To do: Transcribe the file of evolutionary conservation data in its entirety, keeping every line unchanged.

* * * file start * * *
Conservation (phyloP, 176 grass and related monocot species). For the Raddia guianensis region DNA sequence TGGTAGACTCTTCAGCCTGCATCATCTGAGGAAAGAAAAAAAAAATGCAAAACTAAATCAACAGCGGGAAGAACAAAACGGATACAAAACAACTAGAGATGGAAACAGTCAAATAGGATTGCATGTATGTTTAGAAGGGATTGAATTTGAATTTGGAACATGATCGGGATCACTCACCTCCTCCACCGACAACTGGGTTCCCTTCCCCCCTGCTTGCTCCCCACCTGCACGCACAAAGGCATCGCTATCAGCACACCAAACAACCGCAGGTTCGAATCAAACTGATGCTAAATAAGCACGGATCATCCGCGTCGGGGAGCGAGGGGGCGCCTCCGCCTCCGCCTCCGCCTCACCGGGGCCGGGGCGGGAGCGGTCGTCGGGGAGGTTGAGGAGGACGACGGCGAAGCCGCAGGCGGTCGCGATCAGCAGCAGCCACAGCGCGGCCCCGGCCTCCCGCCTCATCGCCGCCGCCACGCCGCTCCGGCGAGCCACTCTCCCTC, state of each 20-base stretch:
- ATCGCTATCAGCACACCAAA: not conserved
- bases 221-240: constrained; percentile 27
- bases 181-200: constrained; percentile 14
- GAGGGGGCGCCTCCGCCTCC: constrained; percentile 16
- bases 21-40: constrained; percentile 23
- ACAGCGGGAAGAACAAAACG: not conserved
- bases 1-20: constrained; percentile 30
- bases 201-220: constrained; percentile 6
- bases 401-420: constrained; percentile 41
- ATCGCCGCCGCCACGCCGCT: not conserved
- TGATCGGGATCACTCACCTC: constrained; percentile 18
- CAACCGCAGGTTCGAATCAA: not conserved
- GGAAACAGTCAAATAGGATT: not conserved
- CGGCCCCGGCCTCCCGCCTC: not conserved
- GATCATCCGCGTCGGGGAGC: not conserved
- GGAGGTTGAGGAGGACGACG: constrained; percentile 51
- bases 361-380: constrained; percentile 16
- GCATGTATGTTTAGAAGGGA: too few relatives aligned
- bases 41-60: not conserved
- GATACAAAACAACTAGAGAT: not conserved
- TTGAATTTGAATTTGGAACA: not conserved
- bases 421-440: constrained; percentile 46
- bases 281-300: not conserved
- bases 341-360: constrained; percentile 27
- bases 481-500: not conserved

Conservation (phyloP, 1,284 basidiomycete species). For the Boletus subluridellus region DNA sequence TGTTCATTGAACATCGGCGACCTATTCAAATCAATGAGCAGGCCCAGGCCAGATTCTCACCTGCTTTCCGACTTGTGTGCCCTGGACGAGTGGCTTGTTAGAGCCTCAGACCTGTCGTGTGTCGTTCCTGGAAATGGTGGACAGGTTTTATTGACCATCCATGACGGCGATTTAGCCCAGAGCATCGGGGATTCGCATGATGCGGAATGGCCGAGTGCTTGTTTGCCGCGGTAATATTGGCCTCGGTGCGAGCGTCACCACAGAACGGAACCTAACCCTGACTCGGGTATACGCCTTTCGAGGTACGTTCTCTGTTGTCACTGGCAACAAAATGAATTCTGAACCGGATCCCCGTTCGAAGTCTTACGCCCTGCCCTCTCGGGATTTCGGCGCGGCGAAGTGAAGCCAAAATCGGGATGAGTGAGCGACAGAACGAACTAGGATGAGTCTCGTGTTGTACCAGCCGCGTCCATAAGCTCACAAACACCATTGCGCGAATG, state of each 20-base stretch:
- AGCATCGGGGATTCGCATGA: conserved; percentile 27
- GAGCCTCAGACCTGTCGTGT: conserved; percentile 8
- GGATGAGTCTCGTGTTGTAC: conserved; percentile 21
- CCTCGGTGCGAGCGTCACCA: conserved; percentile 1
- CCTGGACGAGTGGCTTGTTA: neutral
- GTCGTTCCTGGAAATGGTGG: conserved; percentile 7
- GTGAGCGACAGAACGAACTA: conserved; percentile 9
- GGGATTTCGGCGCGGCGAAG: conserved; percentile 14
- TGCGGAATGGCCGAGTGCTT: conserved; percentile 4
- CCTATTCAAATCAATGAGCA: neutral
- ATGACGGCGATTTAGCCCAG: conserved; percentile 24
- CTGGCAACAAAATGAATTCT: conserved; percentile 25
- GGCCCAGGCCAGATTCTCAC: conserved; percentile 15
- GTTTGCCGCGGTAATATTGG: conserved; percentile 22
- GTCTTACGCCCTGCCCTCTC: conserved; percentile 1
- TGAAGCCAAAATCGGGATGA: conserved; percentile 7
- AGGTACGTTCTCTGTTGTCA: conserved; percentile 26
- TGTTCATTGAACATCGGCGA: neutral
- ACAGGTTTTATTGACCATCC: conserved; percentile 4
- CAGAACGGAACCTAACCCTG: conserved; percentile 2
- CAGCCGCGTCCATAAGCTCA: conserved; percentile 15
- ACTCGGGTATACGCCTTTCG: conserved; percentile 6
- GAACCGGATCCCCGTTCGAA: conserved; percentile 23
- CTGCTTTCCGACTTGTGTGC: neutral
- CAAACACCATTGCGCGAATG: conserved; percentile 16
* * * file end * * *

Conservation (phyloP, 176 grass and related monocot species). For the Raddia guianensis region DNA sequence TGGTAGACTCTTCAGCCTGCATCATCTGAGGAAAGAAAAAAAAAATGCAAAACTAAATCAACAGCGGGAAGAACAAAACGGATACAAAACAACTAGAGATGGAAACAGTCAAATAGGATTGCATGTATGTTTAGAAGGGATTGAATTTGAATTTGGAACATGATCGGGATCACTCACCTCCTCCACCGACAACTGGGTTCCCTTCCCCCCTGCTTGCTCCCCACCTGCACGCACAAAGGCATCGCTATCAGCACACCAAACAACCGCAGGTTCGAATCAAACTGATGCTAAATAAGCACGGATCATCCGCGTCGGGGAGCGAGGGGGCGCCTCCGCCTCCGCCTCCGCCTCACCGGGGCCGGGGCGGGAGCGGTCGTCGGGGAGGTTGAGGAGGACGACGGCGAAGCCGCAGGCGGTCGCGATCAGCAGCAGCCACAGCGCGGCCCCGGCCTCCCGCCTCATCGCCGCCGCCACGCCGCTCCGGCGAGCCACTCTCCCTC, state of each 20-base stretch:
- ATCGCTATCAGCACACCAAA: not conserved
- bases 221-240: constrained; percentile 27
- bases 181-200: constrained; percentile 14
- GAGGGGGCGCCTCCGCCTCC: constrained; percentile 16
- bases 21-40: constrained; percentile 23
- ACAGCGGGAAGAACAAAACG: not conserved
- bases 1-20: constrained; percentile 30
- bases 201-220: constrained; percentile 6
- bases 401-420: constrained; percentile 41
- ATCGCCGCCGCCACGCCGCT: not conserved
- TGATCGGGATCACTCACCTC: constrained; percentile 18
- CAACCGCAGGTTCGAATCAA: not conserved
- GGAAACAGTCAAATAGGATT: not conserved
- CGGCCCCGGCCTCCCGCCTC: not conserved
- GATCATCCGCGTCGGGGAGC: not conserved
- GGAGGTTGAGGAGGACGACG: constrained; percentile 51
- bases 361-380: constrained; percentile 16
- GCATGTATGTTTAGAAGGGA: too few relatives aligned
- bases 41-60: not conserved
- GATACAAAACAACTAGAGAT: not conserved
- TTGAATTTGAATTTGGAACA: not conserved
- bases 421-440: constrained; percentile 46
- bases 281-300: not conserved
- bases 341-360: constrained; percentile 27
- bases 481-500: not conserved

Conservation (phyloP, 1,284 basidiomycete species). For the Boletus subluridellus region DNA sequence TGTTCATTGAACATCGGCGACCTATTCAAATCAATGAGCAGGCCCAGGCCAGATTCTCACCTGCTTTCCGACTTGTGTGCCCTGGACGAGTGGCTTGTTAGAGCCTCAGACCTGTCGTGTGTCGTTCCTGGAAATGGTGGACAGGTTTTATTGACCATCCATGACGGCGATTTAGCCCAGAGCATCGGGGATTCGCATGATGCGGAATGGCCGAGTGCTTGTTTGCCGCGGTAATATTGGCCTCGGTGCGAGCGTCACCACAGAACGGAACCTAACCCTGACTCGGGTATACGCCTTTCGAGGTACGTTCTCTGTTGTCACTGGCAACAAAATGAATTCTGAACCGGATCCCCGTTCGAAGTCTTACGCCCTGCCCTCTCGGGATTTCGGCGCGGCGAAGTGAAGCCAAAATCGGGATGAGTGAGCGACAGAACGAACTAGGATGAGTCTCGTGTTGTACCAGCCGCGTCCATAAGCTCACAAACACCATTGCGCGAATG, state of each 20-base stretch:
- AGCATCGGGGATTCGCATGA: conserved; percentile 27
- GAGCCTCAGACCTGTCGTGT: conserved; percentile 8
- GGATGAGTCTCGTGTTGTAC: conserved; percentile 21
- CCTCGGTGCGAGCGTCACCA: conserved; percentile 1
- CCTGGACGAGTGGCTTGTTA: neutral
- GTCGTTCCTGGAAATGGTGG: conserved; percentile 7
- GTGAGCGACAGAACGAACTA: conserved; percentile 9
- GGGATTTCGGCGCGGCGAAG: conserved; percentile 14
- TGCGGAATGGCCGAGTGCTT: conserved; percentile 4
- CCTATTCAAATCAATGAGCA: neutral
- ATGACGGCGATTTAGCCCAG: conserved; percentile 24
- CTGGCAACAAAATGAATTCT: conserved; percentile 25
- GGCCCAGGCCAGATTCTCAC: conserved; percentile 15
- GTTTGCCGCGGTAATATTGG: conserved; percentile 22
- GTCTTACGCCCTGCCCTCTC: conserved; percentile 1
- TGAAGCCAAAATCGGGATGA: conserved; percentile 7
- AGGTACGTTCTCTGTTGTCA: conserved; percentile 26
- TGTTCATTGAACATCGGCGA: neutral
- ACAGGTTTTATTGACCATCC: conserved; percentile 4
- CAGAACGGAACCTAACCCTG: conserved; percentile 2
- CAGCCGCGTCCATAAGCTCA: conserved; percentile 15
- ACTCGGGTATACGCCTTTCG: conserved; percentile 6
- GAACCGGATCCCCGTTCGAA: conserved; percentile 23
- CTGCTTTCCGACTTGTGTGC: neutral
- CAAACACCATTGCGCGAATG: conserved; percentile 16